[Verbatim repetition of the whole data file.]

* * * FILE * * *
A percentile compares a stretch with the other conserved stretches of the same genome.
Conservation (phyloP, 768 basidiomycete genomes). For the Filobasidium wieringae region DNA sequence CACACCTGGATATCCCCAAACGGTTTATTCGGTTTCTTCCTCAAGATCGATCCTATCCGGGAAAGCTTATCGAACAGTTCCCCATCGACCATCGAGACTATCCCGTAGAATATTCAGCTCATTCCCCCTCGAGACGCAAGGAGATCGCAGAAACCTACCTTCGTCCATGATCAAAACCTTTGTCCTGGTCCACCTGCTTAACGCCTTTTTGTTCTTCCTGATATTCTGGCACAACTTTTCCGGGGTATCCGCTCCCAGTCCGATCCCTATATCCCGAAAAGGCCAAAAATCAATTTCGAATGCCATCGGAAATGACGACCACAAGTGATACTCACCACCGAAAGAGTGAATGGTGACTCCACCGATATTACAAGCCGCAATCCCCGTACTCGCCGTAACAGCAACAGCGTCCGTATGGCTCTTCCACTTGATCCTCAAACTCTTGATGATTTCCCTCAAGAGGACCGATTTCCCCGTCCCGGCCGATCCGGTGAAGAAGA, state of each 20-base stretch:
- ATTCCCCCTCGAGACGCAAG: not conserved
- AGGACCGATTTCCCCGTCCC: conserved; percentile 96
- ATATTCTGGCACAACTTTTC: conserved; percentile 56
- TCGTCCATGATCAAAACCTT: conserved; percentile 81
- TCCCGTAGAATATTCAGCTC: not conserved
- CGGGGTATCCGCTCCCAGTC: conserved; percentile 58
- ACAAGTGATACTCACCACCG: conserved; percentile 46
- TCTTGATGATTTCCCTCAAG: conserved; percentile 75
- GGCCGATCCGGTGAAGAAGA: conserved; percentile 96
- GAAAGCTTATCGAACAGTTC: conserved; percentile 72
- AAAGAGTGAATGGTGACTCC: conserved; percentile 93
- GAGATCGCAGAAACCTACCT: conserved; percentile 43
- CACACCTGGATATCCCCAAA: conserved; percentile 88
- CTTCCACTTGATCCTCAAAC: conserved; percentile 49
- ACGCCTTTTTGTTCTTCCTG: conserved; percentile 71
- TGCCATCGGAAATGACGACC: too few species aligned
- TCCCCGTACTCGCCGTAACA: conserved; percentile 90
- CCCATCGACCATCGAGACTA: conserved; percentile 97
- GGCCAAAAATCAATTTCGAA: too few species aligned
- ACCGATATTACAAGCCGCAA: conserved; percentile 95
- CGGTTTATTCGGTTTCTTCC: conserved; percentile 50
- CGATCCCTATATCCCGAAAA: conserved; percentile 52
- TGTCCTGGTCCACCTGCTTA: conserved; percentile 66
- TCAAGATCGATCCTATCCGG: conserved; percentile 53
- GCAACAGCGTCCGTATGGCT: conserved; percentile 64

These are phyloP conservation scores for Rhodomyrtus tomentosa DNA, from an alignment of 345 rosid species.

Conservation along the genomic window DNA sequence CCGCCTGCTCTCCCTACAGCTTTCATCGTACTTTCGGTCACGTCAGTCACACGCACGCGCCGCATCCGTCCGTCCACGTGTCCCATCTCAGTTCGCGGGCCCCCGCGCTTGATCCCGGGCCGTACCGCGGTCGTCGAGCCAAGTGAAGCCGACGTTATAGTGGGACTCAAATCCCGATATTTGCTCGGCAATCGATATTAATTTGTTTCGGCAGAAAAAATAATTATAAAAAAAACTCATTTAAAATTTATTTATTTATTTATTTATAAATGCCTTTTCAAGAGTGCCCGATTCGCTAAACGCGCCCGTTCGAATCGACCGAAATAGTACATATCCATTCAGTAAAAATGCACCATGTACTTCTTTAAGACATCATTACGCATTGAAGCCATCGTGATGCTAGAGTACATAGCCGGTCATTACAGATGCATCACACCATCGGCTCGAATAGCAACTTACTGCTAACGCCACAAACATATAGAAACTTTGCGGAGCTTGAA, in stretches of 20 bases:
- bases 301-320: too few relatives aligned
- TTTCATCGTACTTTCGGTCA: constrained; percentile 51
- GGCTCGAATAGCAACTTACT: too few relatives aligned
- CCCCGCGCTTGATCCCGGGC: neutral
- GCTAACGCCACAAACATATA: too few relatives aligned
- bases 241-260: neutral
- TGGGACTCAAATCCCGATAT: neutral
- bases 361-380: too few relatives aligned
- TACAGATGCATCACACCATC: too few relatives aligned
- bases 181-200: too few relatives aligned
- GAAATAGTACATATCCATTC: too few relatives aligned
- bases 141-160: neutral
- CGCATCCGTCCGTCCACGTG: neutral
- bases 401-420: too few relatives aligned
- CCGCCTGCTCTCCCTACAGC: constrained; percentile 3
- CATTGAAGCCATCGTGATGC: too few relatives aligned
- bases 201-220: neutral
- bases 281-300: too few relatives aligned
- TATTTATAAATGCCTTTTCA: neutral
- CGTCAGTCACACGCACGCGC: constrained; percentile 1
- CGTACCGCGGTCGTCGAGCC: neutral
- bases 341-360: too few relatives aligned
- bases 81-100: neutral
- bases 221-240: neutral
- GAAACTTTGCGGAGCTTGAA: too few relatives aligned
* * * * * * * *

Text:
A percentile compares a stretch with the other conserved stretches of the same genome.
Conservation (phyloP, 768 basidiomycete genomes). For the Filobasidium wieringae region DNA sequence CACACCTGGATATCCCCAAACGGTTTATTCGGTTTCTTCCTCAAGATCGATCCTATCCGGGAAAGCTTATCGAACAGTTCCCCATCGACCATCGAGACTATCCCGTAGAATATTCAGCTCATTCCCCCTCGAGACGCAAGGAGATCGCAGAAACCTACCTTCGTCCATGATCAAAACCTTTGTCCTGGTCCACCTGCTTAACGCCTTTTTGTTCTTCCTGATATTCTGGCACAACTTTTCCGGGGTATCCGCTCCCAGTCCGATCCCTATATCCCGAAAAGGCCAAAAATCAATTTCGAATGCCATCGGAAATGACGACCACAAGTGATACTCACCACCGAAAGAGTGAATGGTGACTCCACCGATATTACAAGCCGCAATCCCCGTACTCGCCGTAACAGCAACAGCGTCCGTATGGCTCTTCCACTTGATCCTCAAACTCTTGATGATTTCCCTCAAGAGGACCGATTTCCCCGTCCCGGCCGATCCGGTGAAGAAGA, state of each 20-base stretch:
- ATTCCCCCTCGAGACGCAAG: not conserved
- AGGACCGATTTCCCCGTCCC: conserved; percentile 96
- ATATTCTGGCACAACTTTTC: conserved; percentile 56
- TCGTCCATGATCAAAACCTT: conserved; percentile 81
- TCCCGTAGAATATTCAGCTC: not conserved
- CGGGGTATCCGCTCCCAGTC: conserved; percentile 58
- ACAAGTGATACTCACCACCG: conserved; percentile 46
- TCTTGATGATTTCCCTCAAG: conserved; percentile 75
- GGCCGATCCGGTGAAGAAGA: conserved; percentile 96
- GAAAGCTTATCGAACAGTTC: conserved; percentile 72
- AAAGAGTGAATGGTGACTCC: conserved; percentile 93
- GAGATCGCAGAAACCTACCT: conserved; percentile 43
- CACACCTGGATATCCCCAAA: conserved; percentile 88
- CTTCCACTTGATCCTCAAAC: conserved; percentile 49
- ACGCCTTTTTGTTCTTCCTG: conserved; percentile 71
- TGCCATCGGAAATGACGACC: too few species aligned
- TCCCCGTACTCGCCGTAACA: conserved; percentile 90
- CCCATCGACCATCGAGACTA: conserved; percentile 97
- GGCCAAAAATCAATTTCGAA: too few species aligned
- ACCGATATTACAAGCCGCAA: conserved; percentile 95
- CGGTTTATTCGGTTTCTTCC: conserved; percentile 50
- CGATCCCTATATCCCGAAAA: conserved; percentile 52
- TGTCCTGGTCCACCTGCTTA: conserved; percentile 66
- TCAAGATCGATCCTATCCGG: conserved; percentile 53
- GCAACAGCGTCCGTATGGCT: conserved; percentile 64

These are phyloP conservation scores for Rhodomyrtus tomentosa DNA, from an alignment of 345 rosid species.

Conservation along the genomic window DNA sequence CCGCCTGCTCTCCCTACAGCTTTCATCGTACTTTCGGTCACGTCAGTCACACGCACGCGCCGCATCCGTCCGTCCACGTGTCCCATCTCAGTTCGCGGGCCCCCGCGCTTGATCCCGGGCCGTACCGCGGTCGTCGAGCCAAGTGAAGCCGACGTTATAGTGGGACTCAAATCCCGATATTTGCTCGGCAATCGATATTAATTTGTTTCGGCAGAAAAAATAATTATAAAAAAAACTCATTTAAAATTTATTTATTTATTTATTTATAAATGCCTTTTCAAGAGTGCCCGATTCGCTAAACGCGCCCGTTCGAATCGACCGAAATAGTACATATCCATTCAGTAAAAATGCACCATGTACTTCTTTAAGACATCATTACGCATTGAAGCCATCGTGATGCTAGAGTACATAGCCGGTCATTACAGATGCATCACACCATCGGCTCGAATAGCAACTTACTGCTAACGCCACAAACATATAGAAACTTTGCGGAGCTTGAA, in stretches of 20 bases:
- bases 301-320: too few relatives aligned
- TTTCATCGTACTTTCGGTCA: constrained; percentile 51
- GGCTCGAATAGCAACTTACT: too few relatives aligned
- CCCCGCGCTTGATCCCGGGC: neutral
- GCTAACGCCACAAACATATA: too few relatives aligned
- bases 241-260: neutral
- TGGGACTCAAATCCCGATAT: neutral
- bases 361-380: too few relatives aligned
- TACAGATGCATCACACCATC: too few relatives aligned
- bases 181-200: too few relatives aligned
- GAAATAGTACATATCCATTC: too few relatives aligned
- bases 141-160: neutral
- CGCATCCGTCCGTCCACGTG: neutral
- bases 401-420: too few relatives aligned
- CCGCCTGCTCTCCCTACAGC: constrained; percentile 3
- CATTGAAGCCATCGTGATGC: too few relatives aligned
- bases 201-220: neutral
- bases 281-300: too few relatives aligned
- TATTTATAAATGCCTTTTCA: neutral
- CGTCAGTCACACGCACGCGC: constrained; percentile 1
- CGTACCGCGGTCGTCGAGCC: neutral
- bases 341-360: too few relatives aligned
- bases 81-100: neutral
- bases 221-240: neutral
- GAAACTTTGCGGAGCTTGAA: too few relatives aligned